Review: Apples and Ashes
Coleman Hutchison. Apples and Ashes: Literature, Nationalism, and the Confederate States of America. Athens: University of Georgia Press, 2012. 288 pp. ISBN 978-0-8203-4244-3.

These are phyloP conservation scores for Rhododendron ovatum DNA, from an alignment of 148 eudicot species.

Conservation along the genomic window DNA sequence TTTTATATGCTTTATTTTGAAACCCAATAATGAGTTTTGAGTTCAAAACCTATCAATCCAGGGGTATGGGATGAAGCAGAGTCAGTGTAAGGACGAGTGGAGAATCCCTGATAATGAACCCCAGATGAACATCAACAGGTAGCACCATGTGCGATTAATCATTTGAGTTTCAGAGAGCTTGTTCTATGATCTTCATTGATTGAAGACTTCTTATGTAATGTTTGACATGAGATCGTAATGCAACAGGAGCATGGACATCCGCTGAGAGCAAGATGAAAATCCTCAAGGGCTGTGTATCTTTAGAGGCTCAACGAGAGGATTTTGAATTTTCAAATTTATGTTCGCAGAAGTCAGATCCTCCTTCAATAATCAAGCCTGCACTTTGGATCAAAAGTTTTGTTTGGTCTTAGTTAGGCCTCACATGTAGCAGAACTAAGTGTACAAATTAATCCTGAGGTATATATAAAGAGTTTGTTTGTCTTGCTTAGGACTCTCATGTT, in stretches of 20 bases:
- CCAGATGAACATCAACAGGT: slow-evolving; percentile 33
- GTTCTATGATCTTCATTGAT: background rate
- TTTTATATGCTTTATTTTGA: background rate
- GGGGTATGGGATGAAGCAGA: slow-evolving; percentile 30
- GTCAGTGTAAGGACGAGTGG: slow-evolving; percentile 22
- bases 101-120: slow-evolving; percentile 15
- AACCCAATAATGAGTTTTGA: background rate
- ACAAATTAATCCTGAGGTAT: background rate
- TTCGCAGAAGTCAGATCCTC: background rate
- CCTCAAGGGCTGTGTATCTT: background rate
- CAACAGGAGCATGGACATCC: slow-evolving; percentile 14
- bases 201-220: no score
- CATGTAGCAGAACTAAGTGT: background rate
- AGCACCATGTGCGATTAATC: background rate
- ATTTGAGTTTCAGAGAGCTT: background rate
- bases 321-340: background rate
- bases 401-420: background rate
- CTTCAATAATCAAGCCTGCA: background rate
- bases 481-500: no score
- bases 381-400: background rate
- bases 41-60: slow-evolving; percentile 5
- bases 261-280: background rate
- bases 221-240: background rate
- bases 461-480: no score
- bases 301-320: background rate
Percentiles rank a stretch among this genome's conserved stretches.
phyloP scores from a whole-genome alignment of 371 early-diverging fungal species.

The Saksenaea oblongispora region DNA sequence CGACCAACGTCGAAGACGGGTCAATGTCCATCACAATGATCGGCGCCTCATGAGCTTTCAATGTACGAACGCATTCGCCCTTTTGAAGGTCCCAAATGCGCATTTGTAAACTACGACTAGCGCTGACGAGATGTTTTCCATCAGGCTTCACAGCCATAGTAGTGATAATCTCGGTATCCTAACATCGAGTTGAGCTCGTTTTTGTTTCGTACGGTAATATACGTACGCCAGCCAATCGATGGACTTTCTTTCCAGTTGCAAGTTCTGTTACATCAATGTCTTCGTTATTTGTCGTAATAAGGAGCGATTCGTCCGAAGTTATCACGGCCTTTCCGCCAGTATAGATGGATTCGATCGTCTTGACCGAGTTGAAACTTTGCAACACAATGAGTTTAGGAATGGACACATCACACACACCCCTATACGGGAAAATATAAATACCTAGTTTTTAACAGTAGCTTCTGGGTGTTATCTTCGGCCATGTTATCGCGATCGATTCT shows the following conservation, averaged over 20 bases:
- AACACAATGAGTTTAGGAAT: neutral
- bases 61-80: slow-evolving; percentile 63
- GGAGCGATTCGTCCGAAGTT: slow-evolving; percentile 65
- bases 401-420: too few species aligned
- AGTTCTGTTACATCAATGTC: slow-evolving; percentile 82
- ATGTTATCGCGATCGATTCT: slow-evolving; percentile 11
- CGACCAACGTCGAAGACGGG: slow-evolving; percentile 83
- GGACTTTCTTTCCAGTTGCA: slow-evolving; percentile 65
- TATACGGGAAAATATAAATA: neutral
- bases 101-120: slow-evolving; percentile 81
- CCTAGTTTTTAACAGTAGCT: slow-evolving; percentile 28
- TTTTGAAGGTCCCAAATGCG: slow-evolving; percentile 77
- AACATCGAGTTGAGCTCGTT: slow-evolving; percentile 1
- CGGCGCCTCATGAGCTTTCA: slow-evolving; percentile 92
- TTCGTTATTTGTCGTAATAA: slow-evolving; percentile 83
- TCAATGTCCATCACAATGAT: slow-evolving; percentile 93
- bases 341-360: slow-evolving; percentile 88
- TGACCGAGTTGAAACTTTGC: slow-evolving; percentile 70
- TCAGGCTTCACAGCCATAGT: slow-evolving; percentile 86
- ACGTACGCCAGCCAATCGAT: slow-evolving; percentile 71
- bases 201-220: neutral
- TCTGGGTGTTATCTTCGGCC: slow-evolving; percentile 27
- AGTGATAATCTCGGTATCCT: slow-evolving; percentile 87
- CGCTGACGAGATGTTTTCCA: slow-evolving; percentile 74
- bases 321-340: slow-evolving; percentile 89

At times it can seem as if the U.S. Civil War overdetermines considerations of the nineteenth-century South with all other events subsumed into either an inevitable lead-up or a necessary postscript to the war. While this singular focus can occlude other important events such as Indian Removal, the Mexican-American War, and the Spanish American War, it also manages to obscure some aspects of the Confederacy itself. As Coleman Hutchison demonstrates in Apples and Ashes: Literature, Nationalism, and the Confederate States of America, Confederate cultural productions, particularly literary ones, have remained significantly under-examined despite an otherwise vigorous discourse about the meaning and legacy of the Confederate States of America. Hutchison’s study argues against the prevailing notions that the Confederacy produced little in the way of literary material and that even what does exist is not worth the serious scholar’s time. Withholding judgments on merit, Hutchison takes Confederate literature seriously and does so without sidestepping important questions of race, class, and gender in the South. He makes a compelling argument for why studying the literature of a failed national project yields valuable results.